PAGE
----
Holy Grail tapestries loaned to Kelmscott Manor in rural Oxfordshire
Kelmscott Manor in rural Oxfordshire is famed as the country retreat of Victorian polymath William Morris who was one of the great re-inventors of ancient and disregarded crafts, rejuvenating amongst other things historic embroidery, early printing techniques, vegetable dyeing, calligraphy and tapestry weaving.
Visitors to Kelmscott Manor this season can see stunning examples of his enthusiasm for this technically challenging craft. Guests will encounter the drama of two tapestries from Morris & Co.'s breathtaking Holy Grail series, designed in 1890 and regarded as one of the greatest achievements of the Arts and Crafts movement. By that date Morris & Co. had raised the art of tapestry weaving to new heights, producing exquisite examples on looms set up at the company's Merton Abbey works.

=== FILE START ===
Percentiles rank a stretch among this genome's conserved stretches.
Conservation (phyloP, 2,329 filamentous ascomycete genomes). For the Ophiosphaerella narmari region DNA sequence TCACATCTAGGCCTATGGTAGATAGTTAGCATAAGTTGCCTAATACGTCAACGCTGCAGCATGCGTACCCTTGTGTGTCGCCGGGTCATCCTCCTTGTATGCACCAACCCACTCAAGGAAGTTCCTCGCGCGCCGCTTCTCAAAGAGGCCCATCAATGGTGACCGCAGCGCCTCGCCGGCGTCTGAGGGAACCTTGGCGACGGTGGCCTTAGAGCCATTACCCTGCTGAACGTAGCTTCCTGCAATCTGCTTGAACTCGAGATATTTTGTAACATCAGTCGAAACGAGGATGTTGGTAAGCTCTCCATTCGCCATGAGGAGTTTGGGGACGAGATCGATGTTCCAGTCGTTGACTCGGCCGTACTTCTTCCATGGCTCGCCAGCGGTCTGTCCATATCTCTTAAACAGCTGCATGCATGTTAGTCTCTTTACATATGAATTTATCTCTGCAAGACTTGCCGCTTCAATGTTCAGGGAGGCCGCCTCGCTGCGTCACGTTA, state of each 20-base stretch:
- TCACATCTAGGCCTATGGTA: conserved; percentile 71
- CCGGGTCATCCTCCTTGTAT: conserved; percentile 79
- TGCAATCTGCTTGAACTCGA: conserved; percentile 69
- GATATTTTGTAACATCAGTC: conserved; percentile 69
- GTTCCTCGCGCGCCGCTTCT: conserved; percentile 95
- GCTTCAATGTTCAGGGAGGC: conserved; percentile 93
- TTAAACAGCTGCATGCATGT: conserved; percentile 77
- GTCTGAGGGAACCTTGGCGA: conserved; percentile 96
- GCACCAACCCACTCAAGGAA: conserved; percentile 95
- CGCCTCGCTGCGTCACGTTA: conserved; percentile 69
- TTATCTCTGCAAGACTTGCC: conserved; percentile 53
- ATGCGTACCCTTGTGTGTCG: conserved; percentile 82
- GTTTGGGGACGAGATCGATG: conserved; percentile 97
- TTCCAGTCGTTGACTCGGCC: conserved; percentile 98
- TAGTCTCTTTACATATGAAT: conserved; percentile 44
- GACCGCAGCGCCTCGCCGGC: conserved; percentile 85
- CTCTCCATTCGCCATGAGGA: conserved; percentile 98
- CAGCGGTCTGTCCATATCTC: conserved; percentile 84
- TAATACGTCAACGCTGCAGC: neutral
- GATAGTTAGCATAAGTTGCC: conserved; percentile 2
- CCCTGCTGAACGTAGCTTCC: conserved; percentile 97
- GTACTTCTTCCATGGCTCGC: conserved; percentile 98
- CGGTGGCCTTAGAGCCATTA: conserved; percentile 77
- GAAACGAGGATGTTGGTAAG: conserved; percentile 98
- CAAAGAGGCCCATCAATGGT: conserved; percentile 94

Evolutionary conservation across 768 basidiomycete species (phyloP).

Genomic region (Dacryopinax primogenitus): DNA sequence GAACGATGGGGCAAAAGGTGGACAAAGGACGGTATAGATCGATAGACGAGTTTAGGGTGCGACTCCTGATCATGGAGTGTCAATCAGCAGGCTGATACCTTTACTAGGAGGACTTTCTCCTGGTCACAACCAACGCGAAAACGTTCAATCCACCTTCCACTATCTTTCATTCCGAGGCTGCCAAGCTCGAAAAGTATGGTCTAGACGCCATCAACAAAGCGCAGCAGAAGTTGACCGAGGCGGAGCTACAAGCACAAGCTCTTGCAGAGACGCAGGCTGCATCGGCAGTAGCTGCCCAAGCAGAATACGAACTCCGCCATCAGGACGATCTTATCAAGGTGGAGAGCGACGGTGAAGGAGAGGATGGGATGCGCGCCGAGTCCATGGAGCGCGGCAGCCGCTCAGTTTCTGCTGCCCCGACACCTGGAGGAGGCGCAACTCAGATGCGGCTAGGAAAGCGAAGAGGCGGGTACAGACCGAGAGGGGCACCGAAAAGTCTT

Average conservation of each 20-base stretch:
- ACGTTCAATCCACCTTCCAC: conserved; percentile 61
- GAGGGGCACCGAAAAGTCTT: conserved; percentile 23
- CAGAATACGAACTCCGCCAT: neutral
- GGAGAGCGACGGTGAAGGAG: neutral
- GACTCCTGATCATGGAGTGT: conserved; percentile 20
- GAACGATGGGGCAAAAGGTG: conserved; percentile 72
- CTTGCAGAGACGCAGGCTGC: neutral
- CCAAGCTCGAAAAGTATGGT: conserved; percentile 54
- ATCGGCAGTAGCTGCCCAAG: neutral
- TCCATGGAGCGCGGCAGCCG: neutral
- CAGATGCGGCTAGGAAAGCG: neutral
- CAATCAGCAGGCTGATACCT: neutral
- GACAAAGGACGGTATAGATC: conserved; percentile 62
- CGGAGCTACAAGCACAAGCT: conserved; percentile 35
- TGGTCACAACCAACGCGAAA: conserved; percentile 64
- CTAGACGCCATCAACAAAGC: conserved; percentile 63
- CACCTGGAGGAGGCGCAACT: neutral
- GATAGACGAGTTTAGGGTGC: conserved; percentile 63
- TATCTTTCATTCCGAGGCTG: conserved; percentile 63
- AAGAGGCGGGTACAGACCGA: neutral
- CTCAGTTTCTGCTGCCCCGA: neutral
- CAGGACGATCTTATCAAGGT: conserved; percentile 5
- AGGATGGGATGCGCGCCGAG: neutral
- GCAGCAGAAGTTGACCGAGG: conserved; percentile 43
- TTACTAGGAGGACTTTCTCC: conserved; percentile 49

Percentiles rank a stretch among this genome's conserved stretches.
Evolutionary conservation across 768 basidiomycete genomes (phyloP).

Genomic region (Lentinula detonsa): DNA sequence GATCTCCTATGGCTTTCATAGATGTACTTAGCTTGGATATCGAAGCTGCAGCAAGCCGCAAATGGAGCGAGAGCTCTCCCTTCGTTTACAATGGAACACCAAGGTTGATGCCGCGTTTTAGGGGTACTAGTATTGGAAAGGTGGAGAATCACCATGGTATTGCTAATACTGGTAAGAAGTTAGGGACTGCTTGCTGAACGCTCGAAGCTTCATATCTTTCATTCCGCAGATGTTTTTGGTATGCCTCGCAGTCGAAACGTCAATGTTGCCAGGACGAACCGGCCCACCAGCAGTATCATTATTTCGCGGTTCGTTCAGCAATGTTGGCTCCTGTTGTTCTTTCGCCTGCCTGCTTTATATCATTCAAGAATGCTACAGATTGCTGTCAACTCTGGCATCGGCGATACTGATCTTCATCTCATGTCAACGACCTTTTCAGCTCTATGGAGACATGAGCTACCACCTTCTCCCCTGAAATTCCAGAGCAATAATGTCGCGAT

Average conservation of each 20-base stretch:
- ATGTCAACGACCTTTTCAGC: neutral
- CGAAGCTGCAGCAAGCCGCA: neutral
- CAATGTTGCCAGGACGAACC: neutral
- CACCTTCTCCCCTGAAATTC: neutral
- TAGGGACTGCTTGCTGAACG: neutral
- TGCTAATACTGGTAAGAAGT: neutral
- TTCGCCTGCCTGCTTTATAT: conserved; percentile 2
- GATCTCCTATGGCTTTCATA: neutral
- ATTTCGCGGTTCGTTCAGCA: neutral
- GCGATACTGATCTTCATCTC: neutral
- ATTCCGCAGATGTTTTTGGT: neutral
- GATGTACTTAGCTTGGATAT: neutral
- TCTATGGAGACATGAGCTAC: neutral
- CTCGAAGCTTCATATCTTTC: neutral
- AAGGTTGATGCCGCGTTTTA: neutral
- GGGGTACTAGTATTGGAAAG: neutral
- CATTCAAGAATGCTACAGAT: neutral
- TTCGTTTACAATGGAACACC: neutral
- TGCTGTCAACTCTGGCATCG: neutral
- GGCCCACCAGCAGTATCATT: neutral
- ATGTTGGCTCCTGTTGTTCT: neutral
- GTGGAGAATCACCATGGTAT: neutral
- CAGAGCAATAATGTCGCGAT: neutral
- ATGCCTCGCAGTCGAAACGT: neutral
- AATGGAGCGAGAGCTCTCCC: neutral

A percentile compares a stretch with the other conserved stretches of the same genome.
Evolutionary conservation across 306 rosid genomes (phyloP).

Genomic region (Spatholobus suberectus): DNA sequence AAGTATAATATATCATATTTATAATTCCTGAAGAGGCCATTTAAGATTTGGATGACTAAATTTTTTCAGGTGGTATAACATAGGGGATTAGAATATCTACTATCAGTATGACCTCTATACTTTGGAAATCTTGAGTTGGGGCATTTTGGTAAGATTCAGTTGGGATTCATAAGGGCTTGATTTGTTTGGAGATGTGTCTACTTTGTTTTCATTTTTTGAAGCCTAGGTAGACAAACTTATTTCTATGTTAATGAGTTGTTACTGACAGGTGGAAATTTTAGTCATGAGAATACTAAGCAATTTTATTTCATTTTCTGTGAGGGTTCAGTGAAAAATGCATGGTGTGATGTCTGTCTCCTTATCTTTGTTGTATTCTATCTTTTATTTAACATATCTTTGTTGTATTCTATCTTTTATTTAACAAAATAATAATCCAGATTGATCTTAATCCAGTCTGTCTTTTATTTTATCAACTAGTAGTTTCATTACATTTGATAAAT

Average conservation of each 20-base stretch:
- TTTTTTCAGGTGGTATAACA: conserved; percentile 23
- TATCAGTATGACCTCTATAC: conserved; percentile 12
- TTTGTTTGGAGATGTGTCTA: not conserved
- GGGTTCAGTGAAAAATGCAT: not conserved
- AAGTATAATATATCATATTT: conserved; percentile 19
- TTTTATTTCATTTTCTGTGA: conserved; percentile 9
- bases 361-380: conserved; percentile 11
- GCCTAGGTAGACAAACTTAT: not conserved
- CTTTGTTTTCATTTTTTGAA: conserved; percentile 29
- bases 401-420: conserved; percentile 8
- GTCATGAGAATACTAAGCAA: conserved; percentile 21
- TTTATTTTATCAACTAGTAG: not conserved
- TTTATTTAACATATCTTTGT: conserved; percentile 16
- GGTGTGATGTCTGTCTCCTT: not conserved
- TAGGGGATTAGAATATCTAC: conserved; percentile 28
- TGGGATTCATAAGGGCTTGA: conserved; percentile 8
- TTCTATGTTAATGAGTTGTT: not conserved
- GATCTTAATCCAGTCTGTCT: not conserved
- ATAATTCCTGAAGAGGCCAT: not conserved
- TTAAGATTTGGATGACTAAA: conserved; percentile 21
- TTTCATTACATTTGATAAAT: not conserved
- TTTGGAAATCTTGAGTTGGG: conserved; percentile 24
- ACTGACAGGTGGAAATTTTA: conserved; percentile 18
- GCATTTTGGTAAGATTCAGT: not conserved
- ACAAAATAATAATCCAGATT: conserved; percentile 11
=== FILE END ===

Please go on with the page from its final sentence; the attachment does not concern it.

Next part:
The series was designed by Morris and his close friend and associate Pre-Raphaelite artist Edward Burne-Jones to illustrate the quest for the Holy Grail by the Knights of the Round Table. The tapestries have been loaned to the Manor for the 2023 Open Season thanks to the generosity of one of its long-term supporters, Lord Lloyd-Webber. Kelmscott Manor is open to the public from 1st April- 28th October.
To find out more, visit www.sal.org.uk/kelmscott-manor